A

David

Darling

crossover network

crossover network

A crossover network, also called a dividing network, is the component of a loudspeaker that divides the audio signal between the drivers. Most speakers must use more than one size of driver because it is extremely difficult for one driver to accurately reproduce sound waves over the entire 20 Hz to 20 kHz frequency range of human hearing. The most common multi-way speakers use two drivers, a tweeter and a woofer. This requires the electrical audio signal to be divided into a high-frequency part and a low-frequency part before the signals reach the drivers. This is very important because most tweeters will be damaged if they are driven with a low-frequency signal. The illustration below shows the sound being divided between the tweeter and the woofer:

 

The frequency where the sound is divided is called the crossover frequency. Ideally, a crossover frequency is chosen which protects the tweeter, allowing it to produce only those frequencies that it can reproduce the best, and allows both the response and coverage pattern of the woofer to blend well with the tweeter. The coverage pattern is the shape of the listening area where a driver will provide a relatively uniform direct sound pressure level.

 

If the speaker has more than two sizes of drivers the crossover network also divide the audio signal into one or more additional midrange frequency bands.

 

There are two places where a crossover network can be placed in the audio system: after the amplifier or before the amplifier. Here are some points about each location:

 


After the amplifier

 

  • Generally the most common and least expensive location for a crossover network.
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  • Uses passive components that do not require an external power supply so they are referred to as passive crossover networks.
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  • Uses large components that can handle the full power delivered to the speaker.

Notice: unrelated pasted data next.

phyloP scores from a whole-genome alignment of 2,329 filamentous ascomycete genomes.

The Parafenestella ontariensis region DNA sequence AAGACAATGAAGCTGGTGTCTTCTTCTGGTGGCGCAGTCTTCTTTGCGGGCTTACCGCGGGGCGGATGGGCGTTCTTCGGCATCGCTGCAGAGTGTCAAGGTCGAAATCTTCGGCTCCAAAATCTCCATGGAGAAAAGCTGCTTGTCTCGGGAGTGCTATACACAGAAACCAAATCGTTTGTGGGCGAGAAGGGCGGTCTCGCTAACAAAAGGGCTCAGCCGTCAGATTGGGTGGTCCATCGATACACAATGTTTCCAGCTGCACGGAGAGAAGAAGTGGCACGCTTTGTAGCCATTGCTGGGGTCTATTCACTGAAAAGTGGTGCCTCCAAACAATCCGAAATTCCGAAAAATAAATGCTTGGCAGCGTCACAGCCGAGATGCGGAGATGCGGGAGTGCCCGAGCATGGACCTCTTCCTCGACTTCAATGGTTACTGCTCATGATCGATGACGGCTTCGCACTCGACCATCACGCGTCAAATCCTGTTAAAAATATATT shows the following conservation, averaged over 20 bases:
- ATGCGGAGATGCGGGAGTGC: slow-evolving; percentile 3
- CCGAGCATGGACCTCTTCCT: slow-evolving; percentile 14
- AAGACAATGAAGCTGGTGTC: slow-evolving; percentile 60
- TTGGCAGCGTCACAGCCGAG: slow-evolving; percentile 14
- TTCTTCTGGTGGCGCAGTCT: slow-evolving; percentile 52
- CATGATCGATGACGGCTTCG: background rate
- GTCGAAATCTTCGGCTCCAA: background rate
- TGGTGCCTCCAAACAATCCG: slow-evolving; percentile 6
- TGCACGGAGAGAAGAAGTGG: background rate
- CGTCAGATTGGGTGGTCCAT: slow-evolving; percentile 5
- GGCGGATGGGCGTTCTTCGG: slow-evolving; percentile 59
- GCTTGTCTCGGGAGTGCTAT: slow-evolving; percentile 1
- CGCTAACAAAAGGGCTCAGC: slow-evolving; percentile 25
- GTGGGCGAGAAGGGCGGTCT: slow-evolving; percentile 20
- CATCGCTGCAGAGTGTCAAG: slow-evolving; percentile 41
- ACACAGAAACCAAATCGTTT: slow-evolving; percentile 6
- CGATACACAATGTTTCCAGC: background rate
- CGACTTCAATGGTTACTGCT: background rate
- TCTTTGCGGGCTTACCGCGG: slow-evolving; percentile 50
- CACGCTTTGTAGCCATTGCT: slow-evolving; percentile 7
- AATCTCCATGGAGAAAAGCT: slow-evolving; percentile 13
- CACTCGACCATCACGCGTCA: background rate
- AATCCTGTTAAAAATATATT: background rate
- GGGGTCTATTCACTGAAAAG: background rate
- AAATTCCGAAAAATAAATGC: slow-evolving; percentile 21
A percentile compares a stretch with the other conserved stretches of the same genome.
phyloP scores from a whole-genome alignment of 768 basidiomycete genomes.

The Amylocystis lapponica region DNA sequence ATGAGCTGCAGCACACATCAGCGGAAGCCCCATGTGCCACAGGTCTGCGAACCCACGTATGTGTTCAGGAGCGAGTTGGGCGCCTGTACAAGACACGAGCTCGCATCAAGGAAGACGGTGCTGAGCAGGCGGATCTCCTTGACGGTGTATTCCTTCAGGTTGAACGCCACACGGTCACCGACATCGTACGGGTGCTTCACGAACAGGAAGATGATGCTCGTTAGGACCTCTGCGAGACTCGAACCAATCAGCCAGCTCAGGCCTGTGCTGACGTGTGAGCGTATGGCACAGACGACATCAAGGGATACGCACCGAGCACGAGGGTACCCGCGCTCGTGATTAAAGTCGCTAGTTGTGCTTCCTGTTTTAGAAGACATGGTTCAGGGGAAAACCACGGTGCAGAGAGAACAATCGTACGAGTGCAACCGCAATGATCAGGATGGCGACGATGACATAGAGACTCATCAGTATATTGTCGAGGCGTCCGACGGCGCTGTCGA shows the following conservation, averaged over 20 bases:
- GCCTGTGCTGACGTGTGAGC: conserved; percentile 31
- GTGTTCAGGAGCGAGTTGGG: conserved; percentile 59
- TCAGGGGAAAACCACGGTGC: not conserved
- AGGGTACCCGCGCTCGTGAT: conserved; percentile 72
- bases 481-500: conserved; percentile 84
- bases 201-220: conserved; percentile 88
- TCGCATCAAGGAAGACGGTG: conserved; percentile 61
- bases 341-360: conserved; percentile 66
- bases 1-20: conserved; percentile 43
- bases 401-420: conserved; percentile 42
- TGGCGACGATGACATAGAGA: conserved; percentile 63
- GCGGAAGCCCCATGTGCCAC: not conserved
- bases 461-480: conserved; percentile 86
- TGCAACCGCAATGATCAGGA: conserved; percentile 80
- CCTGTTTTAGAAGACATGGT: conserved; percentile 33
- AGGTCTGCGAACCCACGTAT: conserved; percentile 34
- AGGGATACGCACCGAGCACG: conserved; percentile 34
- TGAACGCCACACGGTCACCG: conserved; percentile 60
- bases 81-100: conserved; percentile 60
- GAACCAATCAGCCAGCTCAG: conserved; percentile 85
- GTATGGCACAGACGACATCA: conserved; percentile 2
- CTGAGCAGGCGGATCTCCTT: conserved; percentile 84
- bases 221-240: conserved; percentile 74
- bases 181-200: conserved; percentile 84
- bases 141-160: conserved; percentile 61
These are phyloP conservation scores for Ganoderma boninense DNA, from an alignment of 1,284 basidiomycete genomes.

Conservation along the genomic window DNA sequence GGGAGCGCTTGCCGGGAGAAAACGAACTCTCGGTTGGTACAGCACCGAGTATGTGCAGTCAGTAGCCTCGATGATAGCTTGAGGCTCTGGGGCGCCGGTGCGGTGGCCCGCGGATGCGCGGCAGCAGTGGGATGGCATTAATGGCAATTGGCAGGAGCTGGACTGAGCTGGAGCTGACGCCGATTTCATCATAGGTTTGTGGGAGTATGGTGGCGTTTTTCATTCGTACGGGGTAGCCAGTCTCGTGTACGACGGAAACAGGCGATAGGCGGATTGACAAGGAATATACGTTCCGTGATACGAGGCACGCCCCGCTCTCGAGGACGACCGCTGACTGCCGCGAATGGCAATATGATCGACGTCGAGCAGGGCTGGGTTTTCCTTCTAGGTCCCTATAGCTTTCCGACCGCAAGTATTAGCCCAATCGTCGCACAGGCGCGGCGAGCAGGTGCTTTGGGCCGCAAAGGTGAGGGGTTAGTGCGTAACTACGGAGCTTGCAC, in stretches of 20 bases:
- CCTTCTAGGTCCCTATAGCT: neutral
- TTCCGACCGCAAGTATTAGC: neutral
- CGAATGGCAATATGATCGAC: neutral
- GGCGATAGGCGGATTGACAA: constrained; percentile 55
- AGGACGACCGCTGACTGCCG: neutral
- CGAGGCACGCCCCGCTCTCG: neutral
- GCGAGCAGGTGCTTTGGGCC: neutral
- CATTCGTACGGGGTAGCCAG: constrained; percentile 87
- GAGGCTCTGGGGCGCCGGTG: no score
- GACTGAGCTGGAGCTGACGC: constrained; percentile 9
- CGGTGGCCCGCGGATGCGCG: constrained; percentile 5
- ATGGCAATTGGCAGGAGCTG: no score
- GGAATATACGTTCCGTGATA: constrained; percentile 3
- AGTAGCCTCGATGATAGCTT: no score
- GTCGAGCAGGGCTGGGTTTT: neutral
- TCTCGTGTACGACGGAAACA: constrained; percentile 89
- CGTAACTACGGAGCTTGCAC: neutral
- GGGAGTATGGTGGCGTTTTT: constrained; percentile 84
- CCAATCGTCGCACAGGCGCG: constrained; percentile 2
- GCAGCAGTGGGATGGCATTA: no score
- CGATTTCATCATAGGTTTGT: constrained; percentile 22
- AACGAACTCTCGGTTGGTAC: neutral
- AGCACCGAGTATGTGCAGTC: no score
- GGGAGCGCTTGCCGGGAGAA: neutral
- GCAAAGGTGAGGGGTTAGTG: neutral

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  • Is very sensitive to the impedance response of the drivers.
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  • Can be mounted inside or outside of the speaker box. When a crossover network is mounted in or on the speaker box, it is considered a part of the speaker.
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  • Only one amplifier channel is required per speaker because the audio signal is divided after it has been amplified.
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  • Are often easier for the hobbyist to construct at home because a printed circuit board and power supply are not required.
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    Before the amplifier

     

  • Generally a more expensive location for a crossover network but it can produce higher fidelity and offer more adjustability.
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  • Is usually constructed with active components that require an external power supply so they are referred to as active crossover networks. Passive crossover networks can also be used before the amplifier but they are uncommon.
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  • Uses smaller components since they are located "upstream" of the amplifier outputs and handle much less power.
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  • Is not affected by the impedance response of the drivers.
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  • Must be located between the preamplifier and power amplifier(s), usually in an equipment rack or cabinet. Because it is not located with the speaker, it is usually considered a separate component and not a part of the speaker.
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  • Requires a separate amplifier channel for each driver or crossover network filter and thereby raises the overall cost of the audio system.
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  • Are usually more difficult to construct because a printed circuit board and case (chassis) are often desired and an external power source is required.

     

    The important point to remember about crossover networks is that they divide the audio signal so that each driver in a multi-way speaker will receive only frequencies that it can handle and reproduce well.